Then there's the grunge/scuz factor. Life on a boat is, well, dirty, unless you can afford a million-dollar yacht with generators and laundries and a small staff to keep all ship-shape. God knows we try--constant cleaning, constant putting away, constant changes of clothes (which means constant searches for laundromats), but your dinghy is your car when you are traveling by boat, and the salt spray gets to everything both directions. On days like the last of the gale days, the sea spray was coming over the bow of the boat, hitting the dodger with the force of a shotgun, and drenching me in the steering station, covering every cockpit cushion and every inch of the deck with salt a sixteenth of an inch thick, and coating the dinghy similarly, so the trip ashore is an excellent way to saturate your jeans with saltwater, and of course saltwater NEVER dries, whatever you do, and then the towels all get damp, and...you get the idea. So you go into port to take a mooring or to anchor, and then have the choice of showering in the head of your boat (after three days this uses all the boat's store of water, so that's to be avoided when possible), OR going into marina bathrooms and showers, most of which make camping seem relatively pristine. (Our showers the evening of the big engine drama were in total darkness, since someone had flipped the wrong switch before closing the marina office for the evening.)
I won't continue this pathetic lament. In fact, we have had some absolutely wonderful times on the trip so far: last evening I grilled a huge London Broil roast on the stern rail, and F made avocado and tomato salad and asparagus and red potatoes, and we had a great wine, listening to Billie Holiday CDs, and watching the fast-moving clouds come in to signal today's coming storms, riding under a salmon-colored sunset and purple haze over the Onset Harbor Island. Today we had lunch in a BULGARIAN restaurant: excellent. There was a nice conversation at the marina with a trio (guy in his 30s with his 20s girlfriend and her college friend) who've sailed from Chicago out the St. Lawrence, over to Nova Scotia, and who are headed for Belize. The boat --except for problems noted--has actually behaved very well: no leaks in the vee berth this trip. In fact no leaks (amazed). She has handled some very rough weather with incredible ease. It's just us humans who're being beaten up. I have two head wounds (bumped on the companionway, and many cuts on both hands from winches, pinches, and the panicked use of hand tools).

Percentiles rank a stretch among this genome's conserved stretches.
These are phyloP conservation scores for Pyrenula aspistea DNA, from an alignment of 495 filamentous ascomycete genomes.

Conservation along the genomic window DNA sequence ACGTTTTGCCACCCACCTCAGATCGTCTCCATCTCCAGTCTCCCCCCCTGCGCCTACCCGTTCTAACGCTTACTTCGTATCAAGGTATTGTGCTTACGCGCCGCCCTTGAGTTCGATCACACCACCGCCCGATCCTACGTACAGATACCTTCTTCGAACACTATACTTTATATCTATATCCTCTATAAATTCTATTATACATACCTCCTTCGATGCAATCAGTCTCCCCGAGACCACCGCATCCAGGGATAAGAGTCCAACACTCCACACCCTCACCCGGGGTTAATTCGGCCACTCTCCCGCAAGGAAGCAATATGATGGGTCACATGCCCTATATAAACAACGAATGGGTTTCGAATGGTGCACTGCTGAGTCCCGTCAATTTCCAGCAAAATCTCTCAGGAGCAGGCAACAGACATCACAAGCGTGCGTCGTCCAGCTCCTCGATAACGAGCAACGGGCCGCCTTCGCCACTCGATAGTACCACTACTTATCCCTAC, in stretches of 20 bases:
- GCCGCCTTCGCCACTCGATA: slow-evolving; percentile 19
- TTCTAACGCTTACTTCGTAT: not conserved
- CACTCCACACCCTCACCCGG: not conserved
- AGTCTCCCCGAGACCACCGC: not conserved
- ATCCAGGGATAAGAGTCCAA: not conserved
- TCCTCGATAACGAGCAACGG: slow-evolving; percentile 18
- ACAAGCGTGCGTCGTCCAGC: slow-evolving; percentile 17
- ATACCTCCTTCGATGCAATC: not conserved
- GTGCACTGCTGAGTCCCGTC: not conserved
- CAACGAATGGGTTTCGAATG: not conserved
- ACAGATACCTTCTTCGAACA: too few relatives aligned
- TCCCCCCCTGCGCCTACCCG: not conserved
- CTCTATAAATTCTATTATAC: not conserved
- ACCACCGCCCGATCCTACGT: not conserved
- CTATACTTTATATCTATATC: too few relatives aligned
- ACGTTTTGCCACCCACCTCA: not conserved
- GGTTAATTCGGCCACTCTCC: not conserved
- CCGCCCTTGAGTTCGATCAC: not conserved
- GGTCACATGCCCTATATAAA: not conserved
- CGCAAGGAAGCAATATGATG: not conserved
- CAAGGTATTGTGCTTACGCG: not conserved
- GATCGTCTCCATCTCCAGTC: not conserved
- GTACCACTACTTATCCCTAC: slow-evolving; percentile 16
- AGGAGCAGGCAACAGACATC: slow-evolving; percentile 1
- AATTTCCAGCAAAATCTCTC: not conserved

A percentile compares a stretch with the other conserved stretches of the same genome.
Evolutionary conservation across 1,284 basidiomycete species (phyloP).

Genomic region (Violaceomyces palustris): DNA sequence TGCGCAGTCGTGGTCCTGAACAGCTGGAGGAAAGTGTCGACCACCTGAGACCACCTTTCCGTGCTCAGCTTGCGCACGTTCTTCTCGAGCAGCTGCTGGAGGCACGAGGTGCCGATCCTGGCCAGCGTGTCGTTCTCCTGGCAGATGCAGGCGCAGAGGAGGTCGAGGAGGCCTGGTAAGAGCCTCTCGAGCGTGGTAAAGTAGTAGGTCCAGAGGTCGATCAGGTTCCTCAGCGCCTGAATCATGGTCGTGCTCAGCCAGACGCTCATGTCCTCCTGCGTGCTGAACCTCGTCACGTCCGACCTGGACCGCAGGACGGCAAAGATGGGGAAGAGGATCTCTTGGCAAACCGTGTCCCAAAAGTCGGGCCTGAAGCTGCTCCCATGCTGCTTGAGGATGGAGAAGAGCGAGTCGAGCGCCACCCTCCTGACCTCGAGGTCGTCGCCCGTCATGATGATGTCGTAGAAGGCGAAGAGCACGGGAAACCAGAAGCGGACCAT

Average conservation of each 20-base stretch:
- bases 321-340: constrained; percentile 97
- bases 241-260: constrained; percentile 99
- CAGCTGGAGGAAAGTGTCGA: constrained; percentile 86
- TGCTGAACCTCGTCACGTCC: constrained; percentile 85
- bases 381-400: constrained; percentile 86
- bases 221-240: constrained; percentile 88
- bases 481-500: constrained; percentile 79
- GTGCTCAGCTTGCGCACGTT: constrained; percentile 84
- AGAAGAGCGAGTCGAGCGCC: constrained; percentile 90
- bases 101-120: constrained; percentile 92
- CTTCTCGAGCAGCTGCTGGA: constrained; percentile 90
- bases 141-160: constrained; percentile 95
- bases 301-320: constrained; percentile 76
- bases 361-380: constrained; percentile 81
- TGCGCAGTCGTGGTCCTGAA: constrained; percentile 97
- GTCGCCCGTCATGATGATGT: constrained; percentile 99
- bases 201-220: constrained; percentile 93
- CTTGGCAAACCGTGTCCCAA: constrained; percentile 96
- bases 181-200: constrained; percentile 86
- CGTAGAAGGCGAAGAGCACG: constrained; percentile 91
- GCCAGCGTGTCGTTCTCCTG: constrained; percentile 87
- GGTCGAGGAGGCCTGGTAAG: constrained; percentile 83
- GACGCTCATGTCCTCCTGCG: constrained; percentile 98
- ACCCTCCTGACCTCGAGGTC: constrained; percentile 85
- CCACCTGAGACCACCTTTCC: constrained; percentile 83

So this will be my 2nd and, doubtless, LAST letter about this particular adventure.
We plan to limp back north during the next couple weeks, reclaim our condo with its comforts, rejoice in the civilized difference of our home base in Maine from any other town we've found on the whole eastern seaboard, and start plotting a different sort of adventure--who knows what? Perhaps a west coast car trip, since F has never been west of Colorado. Almost certainly some time during dead of winter in Europe or Costa Rica or somewhere. It will probably involve boats, but will not be entirely ON a boat. And there will be places to be dry now and then.
For now, we'll wait out tonight's storm ashore, watch the season premiere of what the media seem to think is the cultural event of the new millenium (season premiere of The Sopranos), drink a Rodney Strong chardonnay with Italian takeout in our inn by the sea, and go back aboard Dalliance tomorrow, probably in an absolute deluge...
AND, next summer we will keep our boat in its usual slip in its usual Maine marina, and will plan to daysail a great deal, have many dinners and parties aboard, and sail her here and there to the islands in the Casco and Penobscot Bays, and choose our sailing days with care, rather than trying to both live aboard the boat and get her 2000 miles south in a fixed time period. If you come to Maine, or if you live in Maine, you're always welcome to come by, sit with us in the cockpit, have a drink, and then go back to your nice, safe, dry home, as shall we!
Thanks for the fun notes and responses that we got from many of you, and now I'll go back to individual correspondance.
Have a great autumn,